Most economists have ruled out a U.S.-style housing bust in Canada, particularly because we didn’t have the same volume of sub-prime loans. Tougher mortgage restrictions introduced this year means that risky zero-down, 40-year mortgages are no longer allowed.
“Canadian housing policies…continue to mitigate the risk of a massive wave of defaults in the future,” says economist Jim MacGee, author of a C.D. Howe Institute study saying a crash is unlikely.
Still, MacGee’s more bullish report came out only a day after Macdonald’s study, which was titled: “Canada’s Housing Bubble – An Accident Waiting To Happen.”
The case of the dueling reports led to more confusion over the direction of the housing market.
But in reality, the two economists did not have completely diametric views. Macdonald gave three scenarios for a housing bubble bursting, and the U.S.-style example was the most extreme and unlikely he looked at.
Rosenberg, one of the most influential economists, and formerly chief North American economist for Merrill Lynch, says determining if we are in a bubble remains a “close call. If it wasn’t a bubble at the recent peak, then it was one giant-sized sud.”
While most economists agree that sales of homes have gone beyond historical and demographic norms and prices are likely over-inflated in comparison to income, they disagree on whether the third element to be found in most bubbles truly exists in the Canadian housing market: Mass hysteria.
“The human part of it, the psychology is missing – are people really buying these homes because they expect values to rise constantly?” asks Dunning. “Most of the buying we’re seeing is from people who are not being speculators.”
“In a bubble market you have to find that greater fool, the persons who will always buy that good from you at a higher price,” says CIBC Economist Benjamin Tal.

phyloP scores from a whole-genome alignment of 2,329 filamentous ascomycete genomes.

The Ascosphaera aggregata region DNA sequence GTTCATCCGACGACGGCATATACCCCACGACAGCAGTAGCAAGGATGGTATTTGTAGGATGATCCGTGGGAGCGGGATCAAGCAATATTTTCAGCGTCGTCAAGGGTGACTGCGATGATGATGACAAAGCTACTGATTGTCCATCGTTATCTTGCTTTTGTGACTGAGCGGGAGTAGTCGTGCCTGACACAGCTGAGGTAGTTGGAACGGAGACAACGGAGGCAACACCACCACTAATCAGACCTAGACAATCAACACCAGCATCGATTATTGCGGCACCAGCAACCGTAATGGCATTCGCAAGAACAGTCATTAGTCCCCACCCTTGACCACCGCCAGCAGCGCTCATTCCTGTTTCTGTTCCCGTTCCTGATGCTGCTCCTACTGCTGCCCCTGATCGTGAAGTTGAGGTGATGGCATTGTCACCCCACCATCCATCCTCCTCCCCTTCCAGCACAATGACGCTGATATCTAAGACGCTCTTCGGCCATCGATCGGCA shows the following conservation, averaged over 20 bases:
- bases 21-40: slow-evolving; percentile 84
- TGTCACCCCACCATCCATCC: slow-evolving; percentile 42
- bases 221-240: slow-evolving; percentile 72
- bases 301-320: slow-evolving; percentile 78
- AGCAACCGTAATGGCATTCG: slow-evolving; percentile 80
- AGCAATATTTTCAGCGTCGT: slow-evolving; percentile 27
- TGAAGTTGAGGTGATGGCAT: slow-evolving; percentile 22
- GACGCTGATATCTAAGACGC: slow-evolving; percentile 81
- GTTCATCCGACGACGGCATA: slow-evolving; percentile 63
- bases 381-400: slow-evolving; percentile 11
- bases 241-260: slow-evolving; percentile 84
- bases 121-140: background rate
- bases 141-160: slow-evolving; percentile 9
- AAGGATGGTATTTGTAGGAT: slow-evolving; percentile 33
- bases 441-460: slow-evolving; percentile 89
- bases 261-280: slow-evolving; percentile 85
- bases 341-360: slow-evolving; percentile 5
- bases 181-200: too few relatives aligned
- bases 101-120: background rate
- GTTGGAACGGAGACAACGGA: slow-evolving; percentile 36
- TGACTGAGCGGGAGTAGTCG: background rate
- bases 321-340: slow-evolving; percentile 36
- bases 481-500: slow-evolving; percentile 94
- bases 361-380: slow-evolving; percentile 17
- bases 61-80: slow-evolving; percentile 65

Economist Yoshikawa agrees that Canadians have been much more conservative than his Japanese counterparts.
“In Japan, no one was questioning anything. It was a pure psychological euphoria. That is a key ingredient of a bubble. In this case, Canadians are not that extreme.”
Tell that to frustrated buyers who were caught up in bidding wars earlier this year. Only a few months ago, buyers lined up overnight to be first in line to get condominiums in North York. It was the same scene when buyers camped out at a housing site in Mississauga for three weeks to get first crack at buying a property. Justin Beiber fans could identify.
Still, most consumers don’t care about the semantics of whether the market is in a bubble or not. They just want to know whether prices are coming down.
Here, most economists at least agree that prices will have to fall or level off over the next several years.
“I don’t think you should be surprised if we see a 10-per-cent drop in average housing prices,” says CIBC’s Tal.
Dunning says the market is not in a bubble, but simply in a corrective phase, with prices coming down by 5 or 10 per cent.
The bursting of a bubble, as in the U.S., would be far more radical, with prices dropping by 30 per cent in three years. In Toronto, starting in 1989, prices fell 28 per cent in four years. A variation of this scenario might be possible if interest rates keep going up and government does not clamp down further on mortgage regulations, argues economist Macdonald.
A correction, meanwhile, is a short-term realigning of the market, but not severe enough to be called a crash – the aftermath of the bubble bursting.
“There is a difference between a popping of a bubble and a correction,” says Tal. “What we have seen are house prices overshooting and coming back to earth, but I don’t think it is going to be a dramatic fall.”
So why talk about bubbles?
“Because they’re a lot more sexy” says Tal. “People immediately understand what you’re talking about – and boy do they pay attention.”
Smart-shelter rules of thumb
• Buy a home you want to live in, not flip. Most studies show that in the short run, renting a home is cheaper than buying one. In the first years of purchase, your monthly payments are mostly paying off interest and the only person you’re making rich is your banker.
• Don’t buy during a boom. Markets move in cycles. We’ve been in a strong up cycle over the last decade, but the laws of market gravity will not be defied. What goes up can eventually come down.
• Make the biggest cash down payment you can afford. It’s simple. The more money you put down, the less interest you will have to pay on your property. This could result in substantial savings in the long run.
• Location, location, location. All the funds you’ve invested to improve your home’s “curb value” will be for naught if the neighbourhood is a no-go zone. It’s better to buy a fixer upper in a good neighborhood than having the best house in a run down area.
• Be Realistic. Buying a home is an emotional purchase, but don’t bite off more than you can chew. Make sure you keep within your financial comfort zone. A pool and a picket fence might be ideal – but not when you’re stressed out about paying the monthly dues.